“I got an objection from the editor of a gay newspaper in London – he actually said it was below the belt.  Apart from the fact that there are stupid gay people as well as stupid other people, it suggests that maybe you can’t let it have too many meanings – you have to be direct.  In fact, I’m still in two minds as to whether it’s a good idea to write songs that aren’t in the first person, to take on other characters.  The singer in Money for Nothing is a real ignoramus, hard hat mentality – someone who sees everything in financial terms.  I mean, this guy has a grudging respect for rock stars.  He sees it in terms of, well, that’s not working and yet the guy’s rich:  that’s a good scam.  He isn’t sneering”.

The songwriting credits for Money for Nothing are shared between Knopfler and Sting.  Whilst Dire Straits were recording the song in Montserrat, Sting was also visiting the city and Knopfler invited him to add some background vocals.  Sting has said that his only writing contribution to Money for Nothing was the line “I want my MTV”, which follows the melody from The Police’s song, Don’t Stand So Close to Me (Zenyatta Mondatta, 1980).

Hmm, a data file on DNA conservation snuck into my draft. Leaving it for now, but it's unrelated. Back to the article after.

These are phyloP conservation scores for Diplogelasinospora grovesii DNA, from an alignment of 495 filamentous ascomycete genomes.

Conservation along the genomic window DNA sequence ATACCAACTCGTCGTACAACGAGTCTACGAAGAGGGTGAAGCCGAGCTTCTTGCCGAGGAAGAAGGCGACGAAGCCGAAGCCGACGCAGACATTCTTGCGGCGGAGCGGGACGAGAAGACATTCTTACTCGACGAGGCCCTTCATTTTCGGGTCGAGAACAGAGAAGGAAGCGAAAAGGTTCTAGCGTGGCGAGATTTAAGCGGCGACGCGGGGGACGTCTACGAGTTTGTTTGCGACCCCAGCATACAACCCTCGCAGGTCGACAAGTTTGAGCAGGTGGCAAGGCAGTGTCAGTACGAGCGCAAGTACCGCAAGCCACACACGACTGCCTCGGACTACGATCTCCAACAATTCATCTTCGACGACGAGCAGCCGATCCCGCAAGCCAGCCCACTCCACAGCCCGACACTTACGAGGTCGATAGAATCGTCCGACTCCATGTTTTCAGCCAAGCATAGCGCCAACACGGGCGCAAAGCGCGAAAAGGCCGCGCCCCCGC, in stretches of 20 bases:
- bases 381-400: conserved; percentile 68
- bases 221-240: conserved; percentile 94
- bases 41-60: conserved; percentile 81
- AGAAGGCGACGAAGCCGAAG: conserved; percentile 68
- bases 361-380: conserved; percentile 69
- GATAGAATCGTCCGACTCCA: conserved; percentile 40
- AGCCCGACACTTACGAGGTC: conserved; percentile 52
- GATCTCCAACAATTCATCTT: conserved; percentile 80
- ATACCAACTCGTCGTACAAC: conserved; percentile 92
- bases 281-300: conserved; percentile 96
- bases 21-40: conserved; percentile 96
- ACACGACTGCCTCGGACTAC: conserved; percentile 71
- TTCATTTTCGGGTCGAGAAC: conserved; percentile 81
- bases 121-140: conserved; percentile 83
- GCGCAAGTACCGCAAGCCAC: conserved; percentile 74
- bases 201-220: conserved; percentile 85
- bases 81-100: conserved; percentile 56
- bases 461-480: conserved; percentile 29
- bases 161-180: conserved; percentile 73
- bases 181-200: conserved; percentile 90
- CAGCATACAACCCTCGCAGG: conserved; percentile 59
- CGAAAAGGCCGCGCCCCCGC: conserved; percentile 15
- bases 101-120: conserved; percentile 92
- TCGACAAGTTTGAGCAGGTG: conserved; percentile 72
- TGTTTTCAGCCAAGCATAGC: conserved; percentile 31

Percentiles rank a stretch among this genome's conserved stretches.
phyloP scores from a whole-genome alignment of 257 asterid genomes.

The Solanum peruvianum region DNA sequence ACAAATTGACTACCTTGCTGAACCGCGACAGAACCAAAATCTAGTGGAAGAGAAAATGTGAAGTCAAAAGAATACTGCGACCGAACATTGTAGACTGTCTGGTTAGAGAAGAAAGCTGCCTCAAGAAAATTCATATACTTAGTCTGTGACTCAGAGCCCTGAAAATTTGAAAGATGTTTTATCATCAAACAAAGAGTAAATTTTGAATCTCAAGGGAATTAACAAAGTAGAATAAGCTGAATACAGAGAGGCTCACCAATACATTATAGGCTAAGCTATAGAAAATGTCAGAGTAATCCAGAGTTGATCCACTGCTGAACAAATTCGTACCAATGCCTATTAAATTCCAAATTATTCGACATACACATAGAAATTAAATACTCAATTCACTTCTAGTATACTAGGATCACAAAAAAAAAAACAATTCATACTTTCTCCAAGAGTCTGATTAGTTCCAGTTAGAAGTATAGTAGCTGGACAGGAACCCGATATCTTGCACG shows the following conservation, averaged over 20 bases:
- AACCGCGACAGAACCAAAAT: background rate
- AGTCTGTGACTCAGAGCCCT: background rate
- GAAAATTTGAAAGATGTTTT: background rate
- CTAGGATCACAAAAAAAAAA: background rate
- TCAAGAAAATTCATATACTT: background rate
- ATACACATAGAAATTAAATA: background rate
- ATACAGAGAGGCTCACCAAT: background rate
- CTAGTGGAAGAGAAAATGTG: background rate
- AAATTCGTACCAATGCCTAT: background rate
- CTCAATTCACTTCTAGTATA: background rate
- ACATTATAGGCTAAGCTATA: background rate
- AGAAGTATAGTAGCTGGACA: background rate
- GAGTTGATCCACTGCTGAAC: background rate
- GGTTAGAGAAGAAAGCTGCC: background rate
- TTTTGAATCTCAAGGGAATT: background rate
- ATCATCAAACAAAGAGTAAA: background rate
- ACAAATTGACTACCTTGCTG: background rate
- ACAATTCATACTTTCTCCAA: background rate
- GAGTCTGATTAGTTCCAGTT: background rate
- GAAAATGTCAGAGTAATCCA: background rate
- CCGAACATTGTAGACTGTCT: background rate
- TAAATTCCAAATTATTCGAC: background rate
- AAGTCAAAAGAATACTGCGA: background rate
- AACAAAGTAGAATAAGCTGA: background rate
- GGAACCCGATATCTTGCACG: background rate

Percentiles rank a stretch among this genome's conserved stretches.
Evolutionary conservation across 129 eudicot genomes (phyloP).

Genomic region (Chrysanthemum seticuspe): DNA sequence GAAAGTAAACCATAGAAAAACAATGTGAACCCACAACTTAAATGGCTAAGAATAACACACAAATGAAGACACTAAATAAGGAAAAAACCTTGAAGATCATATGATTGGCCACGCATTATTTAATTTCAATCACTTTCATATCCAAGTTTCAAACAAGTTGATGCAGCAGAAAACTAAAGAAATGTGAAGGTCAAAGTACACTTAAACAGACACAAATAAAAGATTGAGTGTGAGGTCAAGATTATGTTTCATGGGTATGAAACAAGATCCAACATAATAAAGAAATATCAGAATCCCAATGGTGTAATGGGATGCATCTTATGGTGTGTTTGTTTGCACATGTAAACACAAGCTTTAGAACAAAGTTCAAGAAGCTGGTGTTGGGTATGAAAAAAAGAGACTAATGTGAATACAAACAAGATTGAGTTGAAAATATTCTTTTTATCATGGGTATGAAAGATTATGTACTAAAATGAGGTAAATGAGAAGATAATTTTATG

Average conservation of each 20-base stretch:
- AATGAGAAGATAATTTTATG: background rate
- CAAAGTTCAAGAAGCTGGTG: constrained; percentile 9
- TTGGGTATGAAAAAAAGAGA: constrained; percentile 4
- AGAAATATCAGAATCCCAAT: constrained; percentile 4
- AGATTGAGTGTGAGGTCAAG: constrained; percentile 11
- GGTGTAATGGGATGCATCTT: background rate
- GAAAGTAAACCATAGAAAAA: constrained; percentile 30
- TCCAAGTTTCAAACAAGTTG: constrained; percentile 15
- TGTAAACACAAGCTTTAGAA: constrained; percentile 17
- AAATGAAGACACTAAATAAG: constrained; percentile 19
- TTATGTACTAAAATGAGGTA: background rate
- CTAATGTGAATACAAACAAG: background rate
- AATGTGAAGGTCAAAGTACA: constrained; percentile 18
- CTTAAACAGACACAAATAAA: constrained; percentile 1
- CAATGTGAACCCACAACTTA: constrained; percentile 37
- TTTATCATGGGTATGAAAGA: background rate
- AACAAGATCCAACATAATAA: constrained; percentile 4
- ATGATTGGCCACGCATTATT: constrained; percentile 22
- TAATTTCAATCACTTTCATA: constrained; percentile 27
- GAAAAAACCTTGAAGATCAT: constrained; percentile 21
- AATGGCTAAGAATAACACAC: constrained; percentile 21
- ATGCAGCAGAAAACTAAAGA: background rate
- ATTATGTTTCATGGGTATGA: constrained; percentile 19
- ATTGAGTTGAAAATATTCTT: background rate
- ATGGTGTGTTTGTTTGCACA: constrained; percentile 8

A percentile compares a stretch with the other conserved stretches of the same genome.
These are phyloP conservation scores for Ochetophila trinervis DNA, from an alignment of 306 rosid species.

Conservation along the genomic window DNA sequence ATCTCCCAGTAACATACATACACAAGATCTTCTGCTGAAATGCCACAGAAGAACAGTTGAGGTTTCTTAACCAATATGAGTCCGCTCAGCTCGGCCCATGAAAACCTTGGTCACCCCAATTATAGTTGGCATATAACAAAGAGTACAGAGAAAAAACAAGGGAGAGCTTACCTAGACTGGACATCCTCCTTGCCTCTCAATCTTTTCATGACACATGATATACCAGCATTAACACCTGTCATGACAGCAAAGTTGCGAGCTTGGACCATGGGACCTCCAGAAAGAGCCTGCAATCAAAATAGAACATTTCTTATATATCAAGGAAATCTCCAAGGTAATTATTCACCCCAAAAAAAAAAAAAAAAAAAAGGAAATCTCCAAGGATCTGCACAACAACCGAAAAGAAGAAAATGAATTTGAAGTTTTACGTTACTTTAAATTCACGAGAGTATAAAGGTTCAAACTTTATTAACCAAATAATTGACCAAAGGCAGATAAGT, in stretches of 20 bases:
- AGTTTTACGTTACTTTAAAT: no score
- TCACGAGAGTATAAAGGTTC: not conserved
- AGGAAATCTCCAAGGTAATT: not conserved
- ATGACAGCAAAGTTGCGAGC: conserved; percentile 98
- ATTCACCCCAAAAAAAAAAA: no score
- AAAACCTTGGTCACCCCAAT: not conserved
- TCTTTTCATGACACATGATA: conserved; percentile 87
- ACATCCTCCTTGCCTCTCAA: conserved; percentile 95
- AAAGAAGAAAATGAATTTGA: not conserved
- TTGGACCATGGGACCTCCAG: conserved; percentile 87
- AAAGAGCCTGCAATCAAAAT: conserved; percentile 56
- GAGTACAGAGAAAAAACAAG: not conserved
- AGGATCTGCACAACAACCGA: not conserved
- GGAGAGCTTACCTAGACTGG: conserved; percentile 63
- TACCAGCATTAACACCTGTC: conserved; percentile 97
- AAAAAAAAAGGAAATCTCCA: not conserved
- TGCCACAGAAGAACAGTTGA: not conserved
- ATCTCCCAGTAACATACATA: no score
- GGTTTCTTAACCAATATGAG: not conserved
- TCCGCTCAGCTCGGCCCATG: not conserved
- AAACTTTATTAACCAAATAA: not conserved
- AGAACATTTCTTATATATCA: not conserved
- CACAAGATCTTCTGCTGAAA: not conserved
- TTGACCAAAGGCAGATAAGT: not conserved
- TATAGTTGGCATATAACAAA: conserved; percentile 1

In terms of the song’s music, Knopfler modelled his guitar sound for the distinctive riff after ZZ Top guitarist Billy Gibbons’ trademark guitar tone, much due to the fact that ZZ Top’s music videos were very popular on MTV.  In an interview with Musician magazine in 1986, Gibbons stated that Knopfler had asked for his help in creating the right guitar sound for the track, but also said, “He didn’t do a half-bad job, considering I didn’t tell him a thing!”

The video for Money for Nothing, directed by Steve Barron, who also directed the videos for A-Ha’s Take On Me (Hunting High and Low, 1985) …

… and Thomas Dolby’s She Blinded Me With Science (The Golden Age of Wireless, 1982), was seen as highly innovate at the time.